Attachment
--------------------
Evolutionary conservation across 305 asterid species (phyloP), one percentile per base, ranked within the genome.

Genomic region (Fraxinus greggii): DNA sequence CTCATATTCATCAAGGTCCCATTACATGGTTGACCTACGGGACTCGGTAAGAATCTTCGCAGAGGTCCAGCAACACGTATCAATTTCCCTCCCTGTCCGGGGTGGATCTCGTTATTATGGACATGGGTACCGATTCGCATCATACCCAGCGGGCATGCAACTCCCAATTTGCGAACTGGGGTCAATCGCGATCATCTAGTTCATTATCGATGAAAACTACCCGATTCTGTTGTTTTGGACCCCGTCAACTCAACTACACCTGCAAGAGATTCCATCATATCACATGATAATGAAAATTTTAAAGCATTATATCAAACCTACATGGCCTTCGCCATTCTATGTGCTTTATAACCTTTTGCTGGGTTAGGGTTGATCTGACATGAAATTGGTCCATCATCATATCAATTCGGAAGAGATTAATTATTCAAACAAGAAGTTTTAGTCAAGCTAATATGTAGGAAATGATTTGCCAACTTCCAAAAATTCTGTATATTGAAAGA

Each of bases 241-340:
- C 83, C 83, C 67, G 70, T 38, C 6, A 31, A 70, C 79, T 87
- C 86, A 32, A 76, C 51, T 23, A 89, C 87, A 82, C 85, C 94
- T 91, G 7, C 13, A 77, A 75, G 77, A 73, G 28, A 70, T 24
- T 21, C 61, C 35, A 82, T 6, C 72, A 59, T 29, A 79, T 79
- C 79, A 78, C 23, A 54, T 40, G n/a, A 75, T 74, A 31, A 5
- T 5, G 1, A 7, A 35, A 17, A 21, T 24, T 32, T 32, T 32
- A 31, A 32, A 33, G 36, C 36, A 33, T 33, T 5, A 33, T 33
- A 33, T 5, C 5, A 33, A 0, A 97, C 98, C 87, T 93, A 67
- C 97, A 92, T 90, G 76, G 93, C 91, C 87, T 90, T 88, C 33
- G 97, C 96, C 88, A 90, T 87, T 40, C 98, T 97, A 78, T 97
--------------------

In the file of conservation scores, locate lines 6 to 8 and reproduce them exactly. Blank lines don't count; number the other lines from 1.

- T 91, G 7, C 13, A 77, A 75, G 77, A 73, G 28, A 70, T 24
- T 21, C 61, C 35, A 82, T 6, C 72, A 59, T 29, A 79, T 79
- C 79, A 78, C 23, A 54, T 40, G n/a, A 75, T 74, A 31, A 5